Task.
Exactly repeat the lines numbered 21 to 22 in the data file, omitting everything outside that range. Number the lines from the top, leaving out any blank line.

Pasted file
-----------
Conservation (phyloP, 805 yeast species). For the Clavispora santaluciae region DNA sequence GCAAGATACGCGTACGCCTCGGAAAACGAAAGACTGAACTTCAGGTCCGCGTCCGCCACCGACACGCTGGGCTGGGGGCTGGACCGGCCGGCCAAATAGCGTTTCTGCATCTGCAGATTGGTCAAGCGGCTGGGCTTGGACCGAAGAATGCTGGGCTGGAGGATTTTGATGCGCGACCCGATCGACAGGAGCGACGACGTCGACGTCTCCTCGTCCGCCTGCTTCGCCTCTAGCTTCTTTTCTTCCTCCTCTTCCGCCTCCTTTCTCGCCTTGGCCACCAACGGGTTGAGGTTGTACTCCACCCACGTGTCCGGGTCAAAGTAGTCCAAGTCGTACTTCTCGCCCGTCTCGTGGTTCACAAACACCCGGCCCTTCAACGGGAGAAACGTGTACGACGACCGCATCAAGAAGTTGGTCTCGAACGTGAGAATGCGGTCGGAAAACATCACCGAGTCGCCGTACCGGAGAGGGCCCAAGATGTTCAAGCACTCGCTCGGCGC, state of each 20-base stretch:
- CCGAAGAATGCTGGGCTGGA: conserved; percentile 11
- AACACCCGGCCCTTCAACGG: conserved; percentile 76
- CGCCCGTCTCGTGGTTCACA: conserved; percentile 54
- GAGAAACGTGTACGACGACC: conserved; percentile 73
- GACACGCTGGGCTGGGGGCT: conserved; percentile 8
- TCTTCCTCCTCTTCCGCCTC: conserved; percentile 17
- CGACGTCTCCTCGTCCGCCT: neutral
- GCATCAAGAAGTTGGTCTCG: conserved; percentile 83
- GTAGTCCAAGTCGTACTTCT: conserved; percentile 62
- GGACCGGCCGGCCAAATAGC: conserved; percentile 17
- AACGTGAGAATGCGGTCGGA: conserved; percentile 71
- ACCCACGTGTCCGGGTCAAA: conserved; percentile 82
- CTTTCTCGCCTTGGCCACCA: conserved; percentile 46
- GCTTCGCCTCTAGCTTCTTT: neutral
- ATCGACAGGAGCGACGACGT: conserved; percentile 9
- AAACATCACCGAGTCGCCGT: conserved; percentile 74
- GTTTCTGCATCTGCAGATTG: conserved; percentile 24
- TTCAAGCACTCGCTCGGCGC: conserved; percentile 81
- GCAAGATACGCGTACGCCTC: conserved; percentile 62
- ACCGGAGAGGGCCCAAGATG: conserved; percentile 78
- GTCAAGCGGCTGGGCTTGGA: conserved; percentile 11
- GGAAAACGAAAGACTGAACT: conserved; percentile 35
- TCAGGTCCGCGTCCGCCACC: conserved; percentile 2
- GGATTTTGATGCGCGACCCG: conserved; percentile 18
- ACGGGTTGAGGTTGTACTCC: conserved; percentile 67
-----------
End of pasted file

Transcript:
- ACCGGAGAGGGCCCAAGATG: conserved; percentile 78
- GTCAAGCGGCTGGGCTTGGA: conserved; percentile 11